A Blossoming Interest

Islamic Banking

Qatar, and indeed the world, has seen a boom in its Islamic banking sector. Now accounting for over one-third of the country's banking market and set to continue growing in double figures, sharia-compliant banking is transforming the industry and attracti


Islamic banking is compliant with the principles of the sharia, or Islamic, law. The main element of conventional banking that is prohibited in Islam is interest, or riba, it being deemed immoral for an individual to make profit out of lending to another. In practice this implies that interest cannot be charged on mortgages nor paid on savings or current accounts. To be sharia compliant, a bank must also not make any investments in goods and services that are forbidden by the religion, such as alcohol, non-halal meat products, or gambling. The concept is applied to financial instruments such as Islamic bonds, known as sukuk, as well as to Islamic insurance, known as takaful. Both are booming markets in Qatar.


Modern institutions providing Islamic banking services emerged at the end of the previous century and Qatar Islamic Bank, the country’s first such institution, was founded in 1982. Today, it is the largest in the industry with capital amounting to $632 million at the end of the first half of 2013 and total assets reaching $21 billion as of end-2013. The bank currently has a 35% share of the Islamic sector and a 9% share of the banking market overall. Another major player in the market is Masraf Al Rayyan, which declared a net profit of $466 million for the 2013 financial year (a growth of 13.2% compared to 2012) and assets worth $18.2 million (up 7.98% from the previous year), making it the country’s second-largest Islamic bank. Barwa Bank, established in 2009, is Qatar’s newest Islamic bank and has experienced the biggest YoY growth in terms of profitability and asset growth. In 2013, they achieved a net profit of $138 million (an increase of 46% compared to the previous year) and total assets amounting to $9 billion (an increase of 33% compared to the previous year).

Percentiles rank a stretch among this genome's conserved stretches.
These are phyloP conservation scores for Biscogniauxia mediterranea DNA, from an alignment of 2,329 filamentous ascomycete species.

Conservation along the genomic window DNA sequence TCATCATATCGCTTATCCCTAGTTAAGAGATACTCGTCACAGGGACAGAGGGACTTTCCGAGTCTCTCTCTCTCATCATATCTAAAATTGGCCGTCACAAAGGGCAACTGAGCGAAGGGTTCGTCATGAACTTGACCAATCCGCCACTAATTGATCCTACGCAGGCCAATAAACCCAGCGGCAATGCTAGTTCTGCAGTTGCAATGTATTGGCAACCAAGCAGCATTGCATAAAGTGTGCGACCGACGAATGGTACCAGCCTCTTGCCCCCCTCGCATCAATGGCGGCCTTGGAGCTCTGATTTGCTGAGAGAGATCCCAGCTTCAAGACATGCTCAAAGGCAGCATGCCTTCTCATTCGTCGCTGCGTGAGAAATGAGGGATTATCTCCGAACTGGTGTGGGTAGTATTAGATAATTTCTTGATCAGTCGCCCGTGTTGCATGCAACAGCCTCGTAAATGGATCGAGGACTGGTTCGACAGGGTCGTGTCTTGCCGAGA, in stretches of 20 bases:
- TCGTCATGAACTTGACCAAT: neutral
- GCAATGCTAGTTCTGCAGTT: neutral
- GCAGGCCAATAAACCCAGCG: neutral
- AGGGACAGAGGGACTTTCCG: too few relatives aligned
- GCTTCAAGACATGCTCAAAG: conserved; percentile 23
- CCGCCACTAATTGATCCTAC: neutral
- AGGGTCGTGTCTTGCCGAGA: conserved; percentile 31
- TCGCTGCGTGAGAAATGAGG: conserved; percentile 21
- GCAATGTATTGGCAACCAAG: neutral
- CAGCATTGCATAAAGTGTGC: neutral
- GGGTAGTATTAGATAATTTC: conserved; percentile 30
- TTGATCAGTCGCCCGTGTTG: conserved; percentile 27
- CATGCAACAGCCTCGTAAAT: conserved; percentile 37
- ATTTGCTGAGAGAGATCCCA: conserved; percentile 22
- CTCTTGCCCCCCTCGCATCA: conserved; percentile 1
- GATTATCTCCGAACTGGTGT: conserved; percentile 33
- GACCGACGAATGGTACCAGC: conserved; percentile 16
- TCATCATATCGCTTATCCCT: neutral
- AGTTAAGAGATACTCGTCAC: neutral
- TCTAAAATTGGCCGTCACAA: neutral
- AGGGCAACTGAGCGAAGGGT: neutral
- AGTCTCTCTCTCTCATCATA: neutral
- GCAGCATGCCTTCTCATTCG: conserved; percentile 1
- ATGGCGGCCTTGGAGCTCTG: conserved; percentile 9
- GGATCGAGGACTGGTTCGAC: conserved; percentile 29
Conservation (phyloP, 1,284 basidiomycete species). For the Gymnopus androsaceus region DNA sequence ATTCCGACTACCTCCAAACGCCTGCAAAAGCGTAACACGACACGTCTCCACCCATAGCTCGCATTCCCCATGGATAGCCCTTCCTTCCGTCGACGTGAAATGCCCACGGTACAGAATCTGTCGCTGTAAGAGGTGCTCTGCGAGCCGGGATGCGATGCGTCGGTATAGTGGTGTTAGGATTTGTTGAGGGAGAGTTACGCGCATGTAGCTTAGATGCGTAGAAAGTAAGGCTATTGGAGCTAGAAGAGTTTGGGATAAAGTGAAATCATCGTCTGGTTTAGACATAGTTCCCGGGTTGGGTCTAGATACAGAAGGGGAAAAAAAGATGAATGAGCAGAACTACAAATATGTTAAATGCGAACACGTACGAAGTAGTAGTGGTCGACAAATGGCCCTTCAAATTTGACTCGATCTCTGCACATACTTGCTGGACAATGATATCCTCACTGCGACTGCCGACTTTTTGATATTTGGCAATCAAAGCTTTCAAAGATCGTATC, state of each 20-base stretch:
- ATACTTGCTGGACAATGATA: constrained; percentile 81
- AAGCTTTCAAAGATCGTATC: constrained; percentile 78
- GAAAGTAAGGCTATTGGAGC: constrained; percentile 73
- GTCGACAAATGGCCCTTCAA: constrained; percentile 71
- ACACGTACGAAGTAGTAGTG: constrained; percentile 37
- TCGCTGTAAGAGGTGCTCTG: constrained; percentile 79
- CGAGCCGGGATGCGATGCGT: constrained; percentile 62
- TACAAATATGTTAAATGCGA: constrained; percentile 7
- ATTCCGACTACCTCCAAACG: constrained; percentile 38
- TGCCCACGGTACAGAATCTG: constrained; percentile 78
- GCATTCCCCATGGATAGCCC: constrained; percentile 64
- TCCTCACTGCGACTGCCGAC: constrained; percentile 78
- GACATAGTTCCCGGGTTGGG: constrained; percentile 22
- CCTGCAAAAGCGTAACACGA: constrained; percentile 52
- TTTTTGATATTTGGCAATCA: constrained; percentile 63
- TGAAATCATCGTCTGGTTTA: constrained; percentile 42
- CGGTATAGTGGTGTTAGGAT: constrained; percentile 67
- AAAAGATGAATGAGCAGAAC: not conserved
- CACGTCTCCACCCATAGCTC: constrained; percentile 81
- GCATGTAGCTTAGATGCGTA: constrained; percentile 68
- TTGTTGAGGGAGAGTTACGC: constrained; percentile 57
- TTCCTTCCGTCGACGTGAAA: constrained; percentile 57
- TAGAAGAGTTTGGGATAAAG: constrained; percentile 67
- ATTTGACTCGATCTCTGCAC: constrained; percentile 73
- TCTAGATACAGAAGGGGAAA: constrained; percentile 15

The rising popularity of Islamic banking is not confined to countries where Islam is the dominant religion. South Africa recently became the third non-Muslim state to issue sukuk, joining the UK and Hong Kong. Contrary to what some may belief, non-Muslims are also eligible to purchase Islamic financial services, and may choose Islamic over conventional banking for a number of reasons including its profit-sharing feature, which links customers’ payoff to the bank’s performance, its lower risk taking, its more prudent management, which guarantees greater stability and robustness to financial crises, and principles founded on religion that go beyond simple business ethics. “We are not selling a religious product; we are selling a different way of banking,” says Eslah Assem, CEO of First Finance Company, a member of Barwa Bank Group. “After the financial crisis, people started to recognize that this model of banking is different… they discovered that it is less risky, and they discovered that it is more transparent.” A change in the way that Islamic banking is perceived will no doubt contribute to the rise in demand for sharia-compliant financial services in the coming years.


The global market for Islamic banking will continue to see rapid expansion, with a forecasted annual average growth rate of 19.7% until 2018, according to consultancy firm Ernst & Young. Qatar, as one of the leaders in Islamic banking, will capitalize on this success both locally and internationally. Masraf Al Rayyan already successfully acquired the Islamic Bank of Britain in 2014, and the government of Tajikistan recently passed legislation that would allow Qatar to set up the Central Asian country’s first Islamic institution. Although the share of Islamic banking in the market is still small compared to conventional banking, it has a much greater potential for growth. The financial sector has become one of the main driving forces of the Qatari economy and plays an increasingly important role in the country’s diversification strategy. With Islamic banking at the forefront of this growth, investors will be keeping an eye out for opportunities in this sector.

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